[JURIST] The Council of the District of Columbia [official website] on Tuesday gave final approval to a bill that would allow same-sex marriages [JURIST news archive] to be performed in Washington, DC. The Religious Freedom and Civil Marriage Equality Amendment Act of 2009 [text, PDF] passed with a vote of 11-2, despite opposition from the Catholic Archdiocese of Washington [organization website], which has pledged to end social services [JURIST report] if the bill becomes law. The bill will now go before DC Mayor Adrian Fenty [official profile], who has promised to sign it [Washington Post report], after which the US Congress would have 30 legislative days to veto it under the Home Rule Act [text, PDF]. If Congress fails to act, the bill will then become law at the expiration of that time. Council members Marion Barry and Yvette Alexander [official profiles] cast the dissenting votes.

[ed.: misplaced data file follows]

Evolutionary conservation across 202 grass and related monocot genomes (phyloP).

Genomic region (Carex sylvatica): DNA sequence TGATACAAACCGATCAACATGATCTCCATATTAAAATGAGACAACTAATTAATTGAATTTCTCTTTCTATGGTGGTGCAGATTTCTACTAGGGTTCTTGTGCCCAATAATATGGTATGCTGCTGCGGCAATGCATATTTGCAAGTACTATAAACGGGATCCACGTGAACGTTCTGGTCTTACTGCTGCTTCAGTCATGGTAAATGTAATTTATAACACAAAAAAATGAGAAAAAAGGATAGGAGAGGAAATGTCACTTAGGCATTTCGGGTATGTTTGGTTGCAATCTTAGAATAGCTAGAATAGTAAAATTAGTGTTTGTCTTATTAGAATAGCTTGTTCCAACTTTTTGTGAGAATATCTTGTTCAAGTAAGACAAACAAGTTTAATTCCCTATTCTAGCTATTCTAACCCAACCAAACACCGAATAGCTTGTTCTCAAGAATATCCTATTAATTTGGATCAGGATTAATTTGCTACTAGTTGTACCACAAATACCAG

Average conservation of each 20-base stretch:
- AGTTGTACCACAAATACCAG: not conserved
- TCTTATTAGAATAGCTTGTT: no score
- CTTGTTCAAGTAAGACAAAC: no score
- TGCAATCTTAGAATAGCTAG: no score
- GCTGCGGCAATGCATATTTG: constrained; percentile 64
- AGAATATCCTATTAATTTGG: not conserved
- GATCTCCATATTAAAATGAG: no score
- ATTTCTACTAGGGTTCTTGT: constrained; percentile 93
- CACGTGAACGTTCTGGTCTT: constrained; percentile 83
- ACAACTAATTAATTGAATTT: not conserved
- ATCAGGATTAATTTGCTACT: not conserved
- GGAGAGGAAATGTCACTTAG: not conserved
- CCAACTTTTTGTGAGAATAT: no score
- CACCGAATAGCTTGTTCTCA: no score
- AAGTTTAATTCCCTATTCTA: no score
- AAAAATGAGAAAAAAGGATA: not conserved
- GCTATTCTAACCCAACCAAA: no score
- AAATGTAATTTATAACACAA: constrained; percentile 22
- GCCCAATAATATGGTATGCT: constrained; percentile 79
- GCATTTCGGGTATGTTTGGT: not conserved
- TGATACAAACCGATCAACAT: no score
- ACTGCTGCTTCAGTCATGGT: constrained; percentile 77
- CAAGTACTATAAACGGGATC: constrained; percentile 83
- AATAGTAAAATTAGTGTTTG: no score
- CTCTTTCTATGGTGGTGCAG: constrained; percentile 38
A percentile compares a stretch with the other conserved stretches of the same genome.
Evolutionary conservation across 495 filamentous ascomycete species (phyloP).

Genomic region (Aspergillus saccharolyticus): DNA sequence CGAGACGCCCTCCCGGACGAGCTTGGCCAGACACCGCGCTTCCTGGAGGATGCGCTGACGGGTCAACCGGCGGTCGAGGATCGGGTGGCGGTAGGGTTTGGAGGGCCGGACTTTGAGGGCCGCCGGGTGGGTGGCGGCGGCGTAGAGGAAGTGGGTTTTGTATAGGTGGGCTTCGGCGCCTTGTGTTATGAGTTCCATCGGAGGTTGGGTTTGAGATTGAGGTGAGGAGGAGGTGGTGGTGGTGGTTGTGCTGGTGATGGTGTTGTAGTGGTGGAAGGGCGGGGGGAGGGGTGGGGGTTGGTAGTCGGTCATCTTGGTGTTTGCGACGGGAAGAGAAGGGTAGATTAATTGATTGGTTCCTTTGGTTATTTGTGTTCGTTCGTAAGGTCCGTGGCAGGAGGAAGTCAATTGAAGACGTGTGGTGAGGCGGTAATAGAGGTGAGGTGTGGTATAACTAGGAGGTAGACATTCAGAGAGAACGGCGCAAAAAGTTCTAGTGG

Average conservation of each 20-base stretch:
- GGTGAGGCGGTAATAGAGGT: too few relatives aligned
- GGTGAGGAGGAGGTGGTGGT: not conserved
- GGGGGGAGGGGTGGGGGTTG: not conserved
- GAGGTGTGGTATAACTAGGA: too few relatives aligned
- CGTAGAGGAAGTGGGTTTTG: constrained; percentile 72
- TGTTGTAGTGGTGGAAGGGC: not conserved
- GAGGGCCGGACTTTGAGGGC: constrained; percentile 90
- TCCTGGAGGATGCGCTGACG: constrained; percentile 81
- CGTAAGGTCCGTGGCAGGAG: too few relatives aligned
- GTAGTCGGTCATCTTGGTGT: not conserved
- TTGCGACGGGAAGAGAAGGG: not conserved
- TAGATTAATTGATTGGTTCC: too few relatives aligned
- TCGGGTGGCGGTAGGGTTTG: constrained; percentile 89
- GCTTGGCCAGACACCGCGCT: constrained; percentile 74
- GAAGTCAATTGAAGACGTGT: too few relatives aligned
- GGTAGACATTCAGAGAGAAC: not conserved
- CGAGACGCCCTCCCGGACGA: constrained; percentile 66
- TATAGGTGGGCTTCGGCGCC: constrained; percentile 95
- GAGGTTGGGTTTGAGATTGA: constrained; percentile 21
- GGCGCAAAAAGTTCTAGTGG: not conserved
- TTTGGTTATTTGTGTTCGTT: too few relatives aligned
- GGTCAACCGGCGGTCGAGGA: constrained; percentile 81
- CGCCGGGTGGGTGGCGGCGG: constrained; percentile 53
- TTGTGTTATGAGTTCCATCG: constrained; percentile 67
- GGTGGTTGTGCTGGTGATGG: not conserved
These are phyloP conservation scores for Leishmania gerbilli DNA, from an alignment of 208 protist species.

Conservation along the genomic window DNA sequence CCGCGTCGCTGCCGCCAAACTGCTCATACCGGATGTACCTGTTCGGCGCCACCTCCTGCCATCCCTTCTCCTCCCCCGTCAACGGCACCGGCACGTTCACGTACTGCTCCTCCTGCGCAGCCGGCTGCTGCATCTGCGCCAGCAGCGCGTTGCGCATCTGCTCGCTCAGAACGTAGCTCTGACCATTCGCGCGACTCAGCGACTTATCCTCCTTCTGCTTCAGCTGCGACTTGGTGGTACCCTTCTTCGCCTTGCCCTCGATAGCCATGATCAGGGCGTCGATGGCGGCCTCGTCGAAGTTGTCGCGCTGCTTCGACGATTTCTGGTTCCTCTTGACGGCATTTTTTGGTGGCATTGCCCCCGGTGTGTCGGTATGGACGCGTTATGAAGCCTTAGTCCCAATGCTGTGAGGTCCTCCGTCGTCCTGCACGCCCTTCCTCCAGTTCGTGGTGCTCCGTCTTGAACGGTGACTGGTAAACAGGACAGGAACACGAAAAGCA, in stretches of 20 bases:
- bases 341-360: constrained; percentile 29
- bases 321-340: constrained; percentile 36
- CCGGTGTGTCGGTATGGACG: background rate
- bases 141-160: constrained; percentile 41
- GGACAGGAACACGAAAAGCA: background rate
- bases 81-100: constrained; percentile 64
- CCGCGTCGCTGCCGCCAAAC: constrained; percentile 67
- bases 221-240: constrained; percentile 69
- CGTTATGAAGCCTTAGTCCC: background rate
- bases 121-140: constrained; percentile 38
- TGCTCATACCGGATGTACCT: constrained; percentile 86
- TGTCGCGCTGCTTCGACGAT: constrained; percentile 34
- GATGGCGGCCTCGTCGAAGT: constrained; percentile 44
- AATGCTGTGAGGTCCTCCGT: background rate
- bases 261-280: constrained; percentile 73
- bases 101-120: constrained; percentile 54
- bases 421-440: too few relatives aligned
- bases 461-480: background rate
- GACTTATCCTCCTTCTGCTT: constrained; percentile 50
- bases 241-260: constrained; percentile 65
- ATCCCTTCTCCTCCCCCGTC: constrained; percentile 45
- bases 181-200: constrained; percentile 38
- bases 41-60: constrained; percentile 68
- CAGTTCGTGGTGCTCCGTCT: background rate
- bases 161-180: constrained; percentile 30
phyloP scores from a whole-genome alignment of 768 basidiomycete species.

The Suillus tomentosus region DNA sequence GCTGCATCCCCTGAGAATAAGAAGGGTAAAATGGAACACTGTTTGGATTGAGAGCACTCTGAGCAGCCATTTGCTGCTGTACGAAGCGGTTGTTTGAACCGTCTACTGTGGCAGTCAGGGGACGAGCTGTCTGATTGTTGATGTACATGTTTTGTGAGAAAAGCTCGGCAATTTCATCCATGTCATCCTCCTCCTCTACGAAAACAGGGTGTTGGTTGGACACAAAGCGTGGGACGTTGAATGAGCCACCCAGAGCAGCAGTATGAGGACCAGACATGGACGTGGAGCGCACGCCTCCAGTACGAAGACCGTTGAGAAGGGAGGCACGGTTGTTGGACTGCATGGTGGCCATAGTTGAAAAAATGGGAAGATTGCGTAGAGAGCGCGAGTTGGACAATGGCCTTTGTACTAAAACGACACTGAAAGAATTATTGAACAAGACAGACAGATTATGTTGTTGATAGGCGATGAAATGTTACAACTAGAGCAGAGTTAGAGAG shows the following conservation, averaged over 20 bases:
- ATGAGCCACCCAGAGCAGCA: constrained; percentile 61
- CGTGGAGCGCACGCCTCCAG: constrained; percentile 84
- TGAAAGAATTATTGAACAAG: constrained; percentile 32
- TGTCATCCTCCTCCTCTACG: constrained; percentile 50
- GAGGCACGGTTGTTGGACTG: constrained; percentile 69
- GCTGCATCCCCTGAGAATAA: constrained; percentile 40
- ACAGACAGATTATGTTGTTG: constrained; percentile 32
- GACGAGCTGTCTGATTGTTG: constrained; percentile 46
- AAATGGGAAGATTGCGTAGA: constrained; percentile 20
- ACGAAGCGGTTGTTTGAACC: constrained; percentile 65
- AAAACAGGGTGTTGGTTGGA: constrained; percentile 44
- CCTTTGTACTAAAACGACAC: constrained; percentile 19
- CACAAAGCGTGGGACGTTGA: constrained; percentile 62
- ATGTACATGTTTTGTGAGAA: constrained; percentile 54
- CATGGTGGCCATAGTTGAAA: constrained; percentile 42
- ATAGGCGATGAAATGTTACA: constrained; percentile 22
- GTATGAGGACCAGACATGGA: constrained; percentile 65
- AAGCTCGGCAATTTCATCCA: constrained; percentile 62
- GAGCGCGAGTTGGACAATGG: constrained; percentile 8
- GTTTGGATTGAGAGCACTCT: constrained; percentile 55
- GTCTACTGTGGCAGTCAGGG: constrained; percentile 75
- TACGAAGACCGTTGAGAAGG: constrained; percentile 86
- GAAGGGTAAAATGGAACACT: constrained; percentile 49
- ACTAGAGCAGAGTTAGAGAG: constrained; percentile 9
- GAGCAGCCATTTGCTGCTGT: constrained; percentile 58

Last month, the District of Columbia Board of Election and Ethics [official website] ruled [JURIST report] that the Jury and Marriage Act (JAMA) [text, PDF], which allows DC to recognize same-sex marriages performed legally in other jurisdictions, could not be challenged by a ballot initiative because overturning the law would violate the DC Human Rights Act [text]. JAMA took effect [JURIST report] in July after congressional inaction. If the marriage bill becomes law, DC will become the sixth US jurisdiction to recognize marriage between same-sex couples. Same-sex marriage is currently legal in four states in the US - Massachusetts, Connecticut, Iowa, and Vermont - and will be legal in New Hampshire [JURIST reports] starting January 1.